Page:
DOVER — Delaware’s unemployment rate continues to drop, falling to the lowest point in nearly eight years.
Data released Friday by the Office of Occupational and Labor Market Information shows the state’s unemployment rate for March was 4.4 percent, better than the national average of 5 percent.
“It’s continuing on what’s been the main trend, increasing jobs, decreasing unemployment rate, so it’s hard to really find much fault here,” office chief George Sharpley said.
That 4.4 percent figure translates to 21,100 people. It is the lowest mark in Delaware since May 2008.
The median length of unemployment is about 15 weeks, below the peak of nearly 25 weeks in 2010. Prior to the Great Recession, however, the median figure was just nine weeks.
Twenty-nine percent of unemployed Delawareans have been in that position for at least six months, down from 48 percent in 2010 but above the 2007 level of 14 percent.
Delaware’s unemployment rate was 4.6 percent in February.
Locally, New Castle County led the way with an unemployment rate of 4.2 percent. Kent was at 4.7 percent and Sussex posted a rate of 4.9 percent, although the country figures are not seasonally adjusted.
“With the drop in the state unemployment rate to 4.4 percent in March, Delaware appears to be approaching full employment,” Dr. Sharpley wrote in the release. “While economic and demographic changes through time make the full employment rate a moving target, the state averaged 3.8 percent unemployment for the 11 years 1997 to 2007, so there is likely further to go.”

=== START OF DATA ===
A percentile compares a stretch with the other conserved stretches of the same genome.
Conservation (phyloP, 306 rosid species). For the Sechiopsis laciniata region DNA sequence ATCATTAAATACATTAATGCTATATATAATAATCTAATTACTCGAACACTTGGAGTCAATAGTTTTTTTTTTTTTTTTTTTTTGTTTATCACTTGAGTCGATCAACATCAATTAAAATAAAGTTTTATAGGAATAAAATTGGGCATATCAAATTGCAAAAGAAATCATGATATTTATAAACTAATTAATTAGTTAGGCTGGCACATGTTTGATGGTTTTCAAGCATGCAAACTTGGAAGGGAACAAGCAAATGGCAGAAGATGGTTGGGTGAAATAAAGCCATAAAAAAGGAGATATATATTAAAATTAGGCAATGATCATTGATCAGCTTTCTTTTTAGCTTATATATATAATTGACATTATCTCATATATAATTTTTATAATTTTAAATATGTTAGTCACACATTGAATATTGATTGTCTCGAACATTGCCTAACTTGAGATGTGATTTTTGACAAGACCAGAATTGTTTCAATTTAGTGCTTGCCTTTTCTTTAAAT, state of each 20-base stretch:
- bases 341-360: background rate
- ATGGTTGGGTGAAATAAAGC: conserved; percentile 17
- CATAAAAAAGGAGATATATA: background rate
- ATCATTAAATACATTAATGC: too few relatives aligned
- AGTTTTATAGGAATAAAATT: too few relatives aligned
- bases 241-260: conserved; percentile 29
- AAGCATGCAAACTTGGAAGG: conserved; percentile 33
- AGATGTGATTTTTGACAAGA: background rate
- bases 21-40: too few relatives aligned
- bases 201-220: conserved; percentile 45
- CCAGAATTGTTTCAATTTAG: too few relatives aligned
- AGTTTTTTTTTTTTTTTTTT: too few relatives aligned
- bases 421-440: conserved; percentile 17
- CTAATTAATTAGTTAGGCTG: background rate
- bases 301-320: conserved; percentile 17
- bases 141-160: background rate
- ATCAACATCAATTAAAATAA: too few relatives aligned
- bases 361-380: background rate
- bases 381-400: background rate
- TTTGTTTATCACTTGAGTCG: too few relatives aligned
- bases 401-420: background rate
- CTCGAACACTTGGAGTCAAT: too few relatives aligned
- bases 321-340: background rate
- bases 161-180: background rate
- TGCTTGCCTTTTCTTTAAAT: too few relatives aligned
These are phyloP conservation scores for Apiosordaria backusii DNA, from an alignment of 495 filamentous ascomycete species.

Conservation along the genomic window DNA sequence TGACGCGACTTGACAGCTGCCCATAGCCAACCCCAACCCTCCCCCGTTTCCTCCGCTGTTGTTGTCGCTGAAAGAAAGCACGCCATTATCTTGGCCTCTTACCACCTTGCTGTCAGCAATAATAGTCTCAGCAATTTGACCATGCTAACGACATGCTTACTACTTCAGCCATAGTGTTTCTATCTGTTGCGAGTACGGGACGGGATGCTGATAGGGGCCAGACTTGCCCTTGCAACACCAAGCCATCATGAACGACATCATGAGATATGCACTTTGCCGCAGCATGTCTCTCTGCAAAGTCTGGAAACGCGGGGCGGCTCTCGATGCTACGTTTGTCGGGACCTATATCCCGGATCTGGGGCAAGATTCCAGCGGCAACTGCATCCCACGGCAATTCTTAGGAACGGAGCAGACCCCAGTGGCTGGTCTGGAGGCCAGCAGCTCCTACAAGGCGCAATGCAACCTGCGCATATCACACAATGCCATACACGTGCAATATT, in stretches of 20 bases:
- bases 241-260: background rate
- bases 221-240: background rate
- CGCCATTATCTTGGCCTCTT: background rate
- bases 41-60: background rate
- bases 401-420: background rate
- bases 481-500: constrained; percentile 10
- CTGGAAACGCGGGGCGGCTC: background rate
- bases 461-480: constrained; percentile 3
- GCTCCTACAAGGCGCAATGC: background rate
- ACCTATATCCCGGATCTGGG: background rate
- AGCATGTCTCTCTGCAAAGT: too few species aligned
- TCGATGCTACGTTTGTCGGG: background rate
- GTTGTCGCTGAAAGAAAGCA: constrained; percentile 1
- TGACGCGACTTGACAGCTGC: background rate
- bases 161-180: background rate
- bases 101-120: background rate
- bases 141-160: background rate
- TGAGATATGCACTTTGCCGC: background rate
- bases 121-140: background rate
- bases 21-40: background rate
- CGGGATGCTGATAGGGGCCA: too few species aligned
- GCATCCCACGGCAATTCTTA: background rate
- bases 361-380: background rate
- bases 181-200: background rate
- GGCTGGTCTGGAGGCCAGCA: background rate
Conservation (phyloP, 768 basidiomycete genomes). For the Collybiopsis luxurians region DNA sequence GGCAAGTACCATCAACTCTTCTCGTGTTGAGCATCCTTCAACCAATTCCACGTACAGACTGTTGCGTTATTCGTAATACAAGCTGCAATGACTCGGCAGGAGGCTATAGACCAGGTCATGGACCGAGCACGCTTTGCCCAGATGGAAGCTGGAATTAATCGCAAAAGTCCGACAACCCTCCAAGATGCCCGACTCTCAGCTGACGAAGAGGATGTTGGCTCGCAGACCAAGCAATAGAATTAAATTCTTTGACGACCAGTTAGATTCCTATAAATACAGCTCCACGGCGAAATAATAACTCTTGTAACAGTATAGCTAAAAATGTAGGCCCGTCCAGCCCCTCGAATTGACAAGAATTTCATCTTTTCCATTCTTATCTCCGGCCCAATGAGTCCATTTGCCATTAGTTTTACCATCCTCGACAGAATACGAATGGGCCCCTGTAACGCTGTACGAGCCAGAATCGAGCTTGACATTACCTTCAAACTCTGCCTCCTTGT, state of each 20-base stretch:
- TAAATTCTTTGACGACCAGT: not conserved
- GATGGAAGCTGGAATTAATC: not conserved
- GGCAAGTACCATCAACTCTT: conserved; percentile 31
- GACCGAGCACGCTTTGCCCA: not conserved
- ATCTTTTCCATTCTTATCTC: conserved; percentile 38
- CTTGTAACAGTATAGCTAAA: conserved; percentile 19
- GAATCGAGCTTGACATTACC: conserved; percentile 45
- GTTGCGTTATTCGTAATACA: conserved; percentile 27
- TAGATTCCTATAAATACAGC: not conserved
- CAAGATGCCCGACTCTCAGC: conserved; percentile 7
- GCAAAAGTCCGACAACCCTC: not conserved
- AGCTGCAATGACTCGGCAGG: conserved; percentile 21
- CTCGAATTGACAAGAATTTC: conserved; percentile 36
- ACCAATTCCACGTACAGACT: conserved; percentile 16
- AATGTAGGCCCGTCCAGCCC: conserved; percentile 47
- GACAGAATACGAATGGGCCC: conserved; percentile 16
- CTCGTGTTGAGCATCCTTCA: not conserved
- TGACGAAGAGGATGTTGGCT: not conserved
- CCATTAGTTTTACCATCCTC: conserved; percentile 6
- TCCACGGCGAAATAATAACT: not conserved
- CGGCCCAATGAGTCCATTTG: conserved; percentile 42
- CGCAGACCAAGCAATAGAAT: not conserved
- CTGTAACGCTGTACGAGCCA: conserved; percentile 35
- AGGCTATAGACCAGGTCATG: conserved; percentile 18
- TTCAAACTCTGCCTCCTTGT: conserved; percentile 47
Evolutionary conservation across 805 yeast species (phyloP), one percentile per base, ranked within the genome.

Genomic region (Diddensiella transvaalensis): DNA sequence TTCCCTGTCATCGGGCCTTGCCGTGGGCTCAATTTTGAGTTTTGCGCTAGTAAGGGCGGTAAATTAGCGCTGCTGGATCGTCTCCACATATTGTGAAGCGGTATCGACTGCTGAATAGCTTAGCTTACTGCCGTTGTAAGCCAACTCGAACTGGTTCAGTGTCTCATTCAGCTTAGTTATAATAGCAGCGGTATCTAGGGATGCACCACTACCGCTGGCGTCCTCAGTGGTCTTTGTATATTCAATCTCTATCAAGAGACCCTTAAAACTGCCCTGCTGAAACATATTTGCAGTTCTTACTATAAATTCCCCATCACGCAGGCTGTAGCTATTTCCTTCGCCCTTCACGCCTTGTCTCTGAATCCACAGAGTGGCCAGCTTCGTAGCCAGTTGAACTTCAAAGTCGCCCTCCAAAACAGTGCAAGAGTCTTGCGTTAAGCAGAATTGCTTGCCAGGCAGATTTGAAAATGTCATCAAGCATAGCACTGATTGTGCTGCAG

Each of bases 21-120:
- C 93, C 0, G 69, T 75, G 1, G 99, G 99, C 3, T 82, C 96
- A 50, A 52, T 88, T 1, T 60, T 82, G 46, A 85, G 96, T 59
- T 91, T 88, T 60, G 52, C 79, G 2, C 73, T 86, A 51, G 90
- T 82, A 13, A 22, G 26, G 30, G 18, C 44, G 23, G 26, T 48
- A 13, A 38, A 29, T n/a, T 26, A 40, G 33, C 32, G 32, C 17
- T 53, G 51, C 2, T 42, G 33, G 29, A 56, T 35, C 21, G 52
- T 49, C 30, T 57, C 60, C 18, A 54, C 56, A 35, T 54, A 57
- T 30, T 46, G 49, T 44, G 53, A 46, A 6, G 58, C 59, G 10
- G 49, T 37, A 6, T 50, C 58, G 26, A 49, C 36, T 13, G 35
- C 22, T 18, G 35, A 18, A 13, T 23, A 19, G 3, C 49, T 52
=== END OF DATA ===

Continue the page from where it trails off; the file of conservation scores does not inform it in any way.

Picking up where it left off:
Wage data can be hard to come by and is not included in the monthly reports, but Dr. Sharpley said payroll data from July 2014 to July 2015 showed earnings increased .9 percent in Delaware. That figure fell well below the national increase of 2.6 percent.
Though diagnosing the cause is difficult, “it definitely looks like the wage growth is not keeping up,” Dr. Sharpley said.
The number of part-time workers is decreasing, which Dr. Sharpley said typically indicates more people are finding full-time employment.
From March 2015 to March 2016, leisure and hospitality added 2,800 workers, while the education and health field increased by 2,500 jobs and professional and business services counted an extra 2,400 positions.
While discouraged workers — those who want to work but have been unable to find a job and have simply given up looking — are not counted in the unemployment rate, Dr. Sharpley said more and more people are having success locating a job.
Over the past year, there were about 1,700 people who had dropped out of the workforce, compared to 3,500 in 2010.